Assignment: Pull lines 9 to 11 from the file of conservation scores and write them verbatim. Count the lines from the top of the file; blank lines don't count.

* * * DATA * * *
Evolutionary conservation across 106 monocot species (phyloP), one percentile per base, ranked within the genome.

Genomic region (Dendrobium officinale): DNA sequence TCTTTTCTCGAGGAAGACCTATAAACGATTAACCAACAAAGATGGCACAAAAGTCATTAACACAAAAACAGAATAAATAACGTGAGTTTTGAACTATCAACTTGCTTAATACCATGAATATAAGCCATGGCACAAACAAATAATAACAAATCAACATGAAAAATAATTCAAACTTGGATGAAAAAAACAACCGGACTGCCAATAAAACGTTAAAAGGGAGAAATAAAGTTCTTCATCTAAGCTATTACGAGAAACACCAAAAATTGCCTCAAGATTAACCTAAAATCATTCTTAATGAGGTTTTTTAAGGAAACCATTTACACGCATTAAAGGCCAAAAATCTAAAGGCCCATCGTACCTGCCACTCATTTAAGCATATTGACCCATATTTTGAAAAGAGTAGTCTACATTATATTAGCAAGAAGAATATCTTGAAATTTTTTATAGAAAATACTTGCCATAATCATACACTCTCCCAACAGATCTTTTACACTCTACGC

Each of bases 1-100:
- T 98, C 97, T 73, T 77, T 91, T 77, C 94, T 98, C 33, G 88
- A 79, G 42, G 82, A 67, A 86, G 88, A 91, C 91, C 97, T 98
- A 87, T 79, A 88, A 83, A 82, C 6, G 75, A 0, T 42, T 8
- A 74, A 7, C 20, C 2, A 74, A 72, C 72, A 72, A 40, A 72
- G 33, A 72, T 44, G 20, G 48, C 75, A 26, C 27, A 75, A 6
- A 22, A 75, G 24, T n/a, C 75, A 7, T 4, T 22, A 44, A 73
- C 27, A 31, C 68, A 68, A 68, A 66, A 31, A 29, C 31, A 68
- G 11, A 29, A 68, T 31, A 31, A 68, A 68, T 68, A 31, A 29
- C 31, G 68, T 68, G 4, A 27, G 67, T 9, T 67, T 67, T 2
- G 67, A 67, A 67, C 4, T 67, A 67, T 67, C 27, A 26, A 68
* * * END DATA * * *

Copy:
- A 22, A 75, G 24, T n/a, C 75, A 7, T 4, T 22, A 44, A 73
- C 27, A 31, C 68, A 68, A 68, A 66, A 31, A 29, C 31, A 68
- G 11, A 29, A 68, T 31, A 31, A 68, A 68, T 68, A 31, A 29